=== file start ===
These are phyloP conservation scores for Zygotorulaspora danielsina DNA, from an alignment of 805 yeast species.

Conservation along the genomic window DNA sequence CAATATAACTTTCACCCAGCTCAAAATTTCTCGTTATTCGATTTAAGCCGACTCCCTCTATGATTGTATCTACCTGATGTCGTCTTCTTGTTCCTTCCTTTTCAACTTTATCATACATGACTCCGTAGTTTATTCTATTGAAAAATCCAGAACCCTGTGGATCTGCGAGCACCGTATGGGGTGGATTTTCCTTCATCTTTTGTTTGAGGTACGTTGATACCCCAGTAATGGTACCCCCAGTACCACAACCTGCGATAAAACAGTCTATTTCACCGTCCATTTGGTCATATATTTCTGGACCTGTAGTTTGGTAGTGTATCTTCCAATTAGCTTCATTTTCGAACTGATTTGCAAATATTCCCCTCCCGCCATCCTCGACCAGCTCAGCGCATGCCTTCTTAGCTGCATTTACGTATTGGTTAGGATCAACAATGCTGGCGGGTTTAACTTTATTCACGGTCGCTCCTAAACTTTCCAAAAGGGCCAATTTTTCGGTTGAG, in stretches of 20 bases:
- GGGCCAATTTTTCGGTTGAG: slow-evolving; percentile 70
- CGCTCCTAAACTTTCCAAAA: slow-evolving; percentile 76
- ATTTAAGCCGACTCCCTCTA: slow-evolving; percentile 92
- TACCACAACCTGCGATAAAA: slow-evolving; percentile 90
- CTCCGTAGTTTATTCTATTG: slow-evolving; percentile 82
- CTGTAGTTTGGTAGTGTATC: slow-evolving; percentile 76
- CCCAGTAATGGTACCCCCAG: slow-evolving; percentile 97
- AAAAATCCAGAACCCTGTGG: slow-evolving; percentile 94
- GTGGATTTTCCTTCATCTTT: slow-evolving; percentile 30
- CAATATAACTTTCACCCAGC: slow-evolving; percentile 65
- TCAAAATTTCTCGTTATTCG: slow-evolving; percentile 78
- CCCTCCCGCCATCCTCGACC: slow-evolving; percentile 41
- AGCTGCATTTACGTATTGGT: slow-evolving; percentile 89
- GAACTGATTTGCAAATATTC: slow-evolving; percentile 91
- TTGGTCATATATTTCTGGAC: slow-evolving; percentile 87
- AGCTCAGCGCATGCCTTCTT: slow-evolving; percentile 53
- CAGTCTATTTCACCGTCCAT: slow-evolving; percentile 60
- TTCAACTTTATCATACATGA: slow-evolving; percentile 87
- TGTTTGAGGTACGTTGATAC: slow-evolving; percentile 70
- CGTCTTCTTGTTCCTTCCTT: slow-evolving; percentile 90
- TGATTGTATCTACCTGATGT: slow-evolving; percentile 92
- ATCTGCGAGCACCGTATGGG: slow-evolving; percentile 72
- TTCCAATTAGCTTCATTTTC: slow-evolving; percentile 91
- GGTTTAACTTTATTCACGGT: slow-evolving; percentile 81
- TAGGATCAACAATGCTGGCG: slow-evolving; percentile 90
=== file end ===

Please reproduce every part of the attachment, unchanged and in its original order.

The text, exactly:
These are phyloP conservation scores for Zygotorulaspora danielsina DNA, from an alignment of 805 yeast species.

Conservation along the genomic window DNA sequence CAATATAACTTTCACCCAGCTCAAAATTTCTCGTTATTCGATTTAAGCCGACTCCCTCTATGATTGTATCTACCTGATGTCGTCTTCTTGTTCCTTCCTTTTCAACTTTATCATACATGACTCCGTAGTTTATTCTATTGAAAAATCCAGAACCCTGTGGATCTGCGAGCACCGTATGGGGTGGATTTTCCTTCATCTTTTGTTTGAGGTACGTTGATACCCCAGTAATGGTACCCCCAGTACCACAACCTGCGATAAAACAGTCTATTTCACCGTCCATTTGGTCATATATTTCTGGACCTGTAGTTTGGTAGTGTATCTTCCAATTAGCTTCATTTTCGAACTGATTTGCAAATATTCCCCTCCCGCCATCCTCGACCAGCTCAGCGCATGCCTTCTTAGCTGCATTTACGTATTGGTTAGGATCAACAATGCTGGCGGGTTTAACTTTATTCACGGTCGCTCCTAAACTTTCCAAAAGGGCCAATTTTTCGGTTGAG, in stretches of 20 bases:
- GGGCCAATTTTTCGGTTGAG: slow-evolving; percentile 70
- CGCTCCTAAACTTTCCAAAA: slow-evolving; percentile 76
- ATTTAAGCCGACTCCCTCTA: slow-evolving; percentile 92
- TACCACAACCTGCGATAAAA: slow-evolving; percentile 90
- CTCCGTAGTTTATTCTATTG: slow-evolving; percentile 82
- CTGTAGTTTGGTAGTGTATC: slow-evolving; percentile 76
- CCCAGTAATGGTACCCCCAG: slow-evolving; percentile 97
- AAAAATCCAGAACCCTGTGG: slow-evolving; percentile 94
- GTGGATTTTCCTTCATCTTT: slow-evolving; percentile 30
- CAATATAACTTTCACCCAGC: slow-evolving; percentile 65
- TCAAAATTTCTCGTTATTCG: slow-evolving; percentile 78
- CCCTCCCGCCATCCTCGACC: slow-evolving; percentile 41
- AGCTGCATTTACGTATTGGT: slow-evolving; percentile 89
- GAACTGATTTGCAAATATTC: slow-evolving; percentile 91
- TTGGTCATATATTTCTGGAC: slow-evolving; percentile 87
- AGCTCAGCGCATGCCTTCTT: slow-evolving; percentile 53
- CAGTCTATTTCACCGTCCAT: slow-evolving; percentile 60
- TTCAACTTTATCATACATGA: slow-evolving; percentile 87
- TGTTTGAGGTACGTTGATAC: slow-evolving; percentile 70
- CGTCTTCTTGTTCCTTCCTT: slow-evolving; percentile 90
- TGATTGTATCTACCTGATGT: slow-evolving; percentile 92
- ATCTGCGAGCACCGTATGGG: slow-evolving; percentile 72
- TTCCAATTAGCTTCATTTTC: slow-evolving; percentile 91
- GGTTTAACTTTATTCACGGT: slow-evolving; percentile 81
- TAGGATCAACAATGCTGGCG: slow-evolving; percentile 90